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Talk:cpp/container/forward list

From cppreference.com

std::forward_list never existed before C++11. So why is it mentioned (until C++11?) T must meet the requirements of CopyAssignable and CopyConstructible. (until C++11) The requirements that are imposed on the elements depend on the actual operations performed on the container. Generally, it is required that element type meets the requirements of MoveConstructible and MoveAssignable, but many member functions impose stricter requirements.

--Balki (talk) 13:16, 9 January 2014 (PST)

Simply because Template:cpp/container/param_list_T was not specialized for C++11-only containers. Thanks for pointing that out, it will be fixed soon. --Cubbi (talk) 16:22, 9 January 2014 (PST)
Ouch, I guess I stepped on your toes. Sorry for that. --P12 16:29, 9 January 2014 (PST)
No worries! --Cubbi (talk) 16:59, 9 January 2014 (PST)


The second paragraph could use some clarification. In the phrase "Addition, removal and moving..." does this mean "addition or removal of elements" or "Additionally, removal...". Also, as it is it says that removal of elements does not invalidate the iterators but deletion of the the element does. Is this really what is meant (i.e., you can take the element out of the list but until you call delete on it the iterators are still OK)? I can make the change after this point is clarified Arbalest (talk) 15:19, 18 April 2014 (PDT)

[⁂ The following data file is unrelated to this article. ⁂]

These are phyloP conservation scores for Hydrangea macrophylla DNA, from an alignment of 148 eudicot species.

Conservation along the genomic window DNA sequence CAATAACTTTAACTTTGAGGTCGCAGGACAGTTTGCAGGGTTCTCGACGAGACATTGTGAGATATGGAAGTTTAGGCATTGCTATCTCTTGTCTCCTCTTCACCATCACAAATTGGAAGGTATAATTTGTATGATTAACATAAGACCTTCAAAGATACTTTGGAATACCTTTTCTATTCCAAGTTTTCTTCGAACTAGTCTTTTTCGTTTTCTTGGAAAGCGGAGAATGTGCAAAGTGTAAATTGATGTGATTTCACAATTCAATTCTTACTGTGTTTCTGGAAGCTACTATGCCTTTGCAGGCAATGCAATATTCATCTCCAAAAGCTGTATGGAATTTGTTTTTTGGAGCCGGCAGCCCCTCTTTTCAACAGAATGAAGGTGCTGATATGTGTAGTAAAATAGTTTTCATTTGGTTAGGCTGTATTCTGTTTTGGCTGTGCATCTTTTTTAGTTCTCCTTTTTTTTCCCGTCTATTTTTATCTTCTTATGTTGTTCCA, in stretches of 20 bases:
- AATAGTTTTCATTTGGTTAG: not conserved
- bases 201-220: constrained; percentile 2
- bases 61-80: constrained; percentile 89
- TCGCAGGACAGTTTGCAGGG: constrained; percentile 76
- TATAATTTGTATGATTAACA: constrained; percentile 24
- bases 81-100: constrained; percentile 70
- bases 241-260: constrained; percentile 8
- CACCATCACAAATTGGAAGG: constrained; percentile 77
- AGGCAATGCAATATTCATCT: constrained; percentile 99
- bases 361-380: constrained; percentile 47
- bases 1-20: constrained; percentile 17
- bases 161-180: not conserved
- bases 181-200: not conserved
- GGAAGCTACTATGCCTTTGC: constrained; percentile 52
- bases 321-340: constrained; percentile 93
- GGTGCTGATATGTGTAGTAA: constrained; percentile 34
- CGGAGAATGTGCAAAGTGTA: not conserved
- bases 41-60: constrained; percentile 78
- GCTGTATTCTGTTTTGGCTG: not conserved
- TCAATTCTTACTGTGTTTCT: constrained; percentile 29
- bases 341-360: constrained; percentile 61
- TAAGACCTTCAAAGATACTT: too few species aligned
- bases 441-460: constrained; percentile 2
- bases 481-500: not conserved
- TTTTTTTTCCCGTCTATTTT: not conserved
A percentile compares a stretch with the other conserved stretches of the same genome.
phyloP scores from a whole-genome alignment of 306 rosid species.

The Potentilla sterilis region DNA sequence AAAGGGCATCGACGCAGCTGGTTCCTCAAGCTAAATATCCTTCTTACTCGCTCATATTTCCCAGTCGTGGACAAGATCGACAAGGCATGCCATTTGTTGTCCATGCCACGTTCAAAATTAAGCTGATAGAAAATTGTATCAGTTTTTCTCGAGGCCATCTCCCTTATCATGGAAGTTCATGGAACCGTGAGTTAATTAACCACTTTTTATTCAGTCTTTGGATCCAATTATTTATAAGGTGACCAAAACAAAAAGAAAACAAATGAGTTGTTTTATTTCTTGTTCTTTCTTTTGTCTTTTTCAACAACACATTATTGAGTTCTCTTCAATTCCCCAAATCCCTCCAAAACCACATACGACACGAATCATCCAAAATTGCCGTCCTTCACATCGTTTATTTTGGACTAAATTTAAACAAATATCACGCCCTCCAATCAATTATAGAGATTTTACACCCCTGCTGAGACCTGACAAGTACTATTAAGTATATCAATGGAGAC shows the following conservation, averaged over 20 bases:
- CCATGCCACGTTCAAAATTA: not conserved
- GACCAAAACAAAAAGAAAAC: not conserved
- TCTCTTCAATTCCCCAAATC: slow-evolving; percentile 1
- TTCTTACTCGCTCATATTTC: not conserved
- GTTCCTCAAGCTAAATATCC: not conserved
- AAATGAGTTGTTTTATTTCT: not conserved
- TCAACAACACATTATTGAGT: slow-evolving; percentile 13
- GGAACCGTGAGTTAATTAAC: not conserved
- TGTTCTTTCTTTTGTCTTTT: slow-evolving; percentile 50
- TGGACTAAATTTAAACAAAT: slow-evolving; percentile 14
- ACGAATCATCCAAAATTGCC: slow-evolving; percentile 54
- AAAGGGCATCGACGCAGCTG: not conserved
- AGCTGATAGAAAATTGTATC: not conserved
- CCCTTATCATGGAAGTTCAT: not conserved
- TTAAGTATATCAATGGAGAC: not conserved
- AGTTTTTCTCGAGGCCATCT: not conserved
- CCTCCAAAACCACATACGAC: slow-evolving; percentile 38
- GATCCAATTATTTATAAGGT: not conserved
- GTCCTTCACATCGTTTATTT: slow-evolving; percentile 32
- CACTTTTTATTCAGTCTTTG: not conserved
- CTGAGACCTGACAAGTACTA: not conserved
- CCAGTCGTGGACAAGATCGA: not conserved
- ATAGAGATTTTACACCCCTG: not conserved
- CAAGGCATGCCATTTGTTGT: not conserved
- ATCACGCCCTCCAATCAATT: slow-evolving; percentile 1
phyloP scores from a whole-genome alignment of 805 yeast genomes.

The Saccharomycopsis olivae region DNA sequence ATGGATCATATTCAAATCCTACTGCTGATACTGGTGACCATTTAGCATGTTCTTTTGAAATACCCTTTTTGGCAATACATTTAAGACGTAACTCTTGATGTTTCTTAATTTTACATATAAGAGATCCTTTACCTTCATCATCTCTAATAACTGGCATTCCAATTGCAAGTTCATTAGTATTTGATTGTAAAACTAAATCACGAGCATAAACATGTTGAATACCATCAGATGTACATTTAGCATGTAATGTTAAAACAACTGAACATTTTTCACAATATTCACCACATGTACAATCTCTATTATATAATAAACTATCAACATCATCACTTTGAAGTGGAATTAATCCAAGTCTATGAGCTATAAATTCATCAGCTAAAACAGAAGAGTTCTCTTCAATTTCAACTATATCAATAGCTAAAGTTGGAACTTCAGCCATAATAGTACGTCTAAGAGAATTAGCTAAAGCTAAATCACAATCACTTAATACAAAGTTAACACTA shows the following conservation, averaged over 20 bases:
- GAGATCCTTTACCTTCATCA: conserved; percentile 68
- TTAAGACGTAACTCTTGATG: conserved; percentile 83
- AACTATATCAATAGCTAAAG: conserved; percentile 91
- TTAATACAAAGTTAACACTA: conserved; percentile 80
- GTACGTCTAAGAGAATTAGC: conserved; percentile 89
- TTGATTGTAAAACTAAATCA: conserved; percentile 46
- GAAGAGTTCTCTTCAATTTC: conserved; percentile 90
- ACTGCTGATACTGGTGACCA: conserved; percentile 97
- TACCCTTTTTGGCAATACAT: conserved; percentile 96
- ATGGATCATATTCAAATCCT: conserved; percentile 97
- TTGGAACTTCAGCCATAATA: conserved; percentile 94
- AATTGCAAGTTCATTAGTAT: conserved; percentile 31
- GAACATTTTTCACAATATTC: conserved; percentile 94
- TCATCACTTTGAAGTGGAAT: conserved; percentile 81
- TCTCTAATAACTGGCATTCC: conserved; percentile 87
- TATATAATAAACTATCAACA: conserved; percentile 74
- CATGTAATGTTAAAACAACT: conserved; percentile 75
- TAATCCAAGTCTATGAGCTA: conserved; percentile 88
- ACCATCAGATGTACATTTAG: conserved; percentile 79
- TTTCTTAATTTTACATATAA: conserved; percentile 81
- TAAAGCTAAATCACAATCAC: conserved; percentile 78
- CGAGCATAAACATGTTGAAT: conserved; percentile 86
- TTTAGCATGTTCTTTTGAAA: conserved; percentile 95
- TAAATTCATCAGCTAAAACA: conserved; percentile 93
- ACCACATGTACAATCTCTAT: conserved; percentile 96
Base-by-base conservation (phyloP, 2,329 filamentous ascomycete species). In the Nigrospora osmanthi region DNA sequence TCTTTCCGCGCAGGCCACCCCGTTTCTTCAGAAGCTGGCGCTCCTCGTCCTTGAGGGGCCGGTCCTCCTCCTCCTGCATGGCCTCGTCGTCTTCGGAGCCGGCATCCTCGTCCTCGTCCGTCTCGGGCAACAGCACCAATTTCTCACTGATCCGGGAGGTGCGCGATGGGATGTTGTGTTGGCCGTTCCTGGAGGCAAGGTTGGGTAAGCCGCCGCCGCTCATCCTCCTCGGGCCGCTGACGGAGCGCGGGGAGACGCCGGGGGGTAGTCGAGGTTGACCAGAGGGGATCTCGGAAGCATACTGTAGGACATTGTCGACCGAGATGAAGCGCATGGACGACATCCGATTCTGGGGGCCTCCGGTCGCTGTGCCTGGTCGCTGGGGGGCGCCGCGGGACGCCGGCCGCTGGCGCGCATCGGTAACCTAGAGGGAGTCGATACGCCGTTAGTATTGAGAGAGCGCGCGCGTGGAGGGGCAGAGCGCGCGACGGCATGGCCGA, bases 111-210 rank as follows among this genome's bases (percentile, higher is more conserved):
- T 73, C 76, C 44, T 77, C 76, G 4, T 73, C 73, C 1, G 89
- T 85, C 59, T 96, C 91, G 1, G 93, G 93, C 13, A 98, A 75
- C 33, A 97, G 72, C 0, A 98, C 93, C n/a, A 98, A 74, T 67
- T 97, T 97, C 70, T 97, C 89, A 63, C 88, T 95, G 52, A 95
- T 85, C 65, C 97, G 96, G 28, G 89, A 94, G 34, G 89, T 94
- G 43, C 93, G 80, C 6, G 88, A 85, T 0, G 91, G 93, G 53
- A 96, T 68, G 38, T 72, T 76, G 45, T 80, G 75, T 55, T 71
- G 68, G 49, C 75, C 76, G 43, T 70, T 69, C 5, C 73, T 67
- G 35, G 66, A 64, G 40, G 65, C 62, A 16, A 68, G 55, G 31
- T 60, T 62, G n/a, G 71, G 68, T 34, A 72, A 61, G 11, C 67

indeed, "removal" and "deleted" are meant to refer to the same action (erasing an element from the container: that action invalidates references and iterators to the element being erased, and does not invalidate references or iterators to any other element). Likewise, "addition" is really insertion. --Cubbi (talk) 17:18, 18 April 2014 (PDT)
OK, made the change and also looked at the spec. The spec is a bit troubling in that it mentions that an iterator referring to an element is invalidated when the element is deleted via erase_after() [section 23.3.4.5]. Why does it mention that way to remove an element and not the other ways including clear() or pop_front()? Arbalest (talk) 19:48, 18 April 2014 (PDT)
Yeah, that's a little funny. Maybe it's because e.g. pop_front is defined in terms of erase_after, so the invalidation semantics are implied? And maybe clear is missing semantics because it's kind of obvious that clearing a list will invalidate any iterators pointing at the list? --Nate (talk) 08:19, 19 April 2014 (PDT)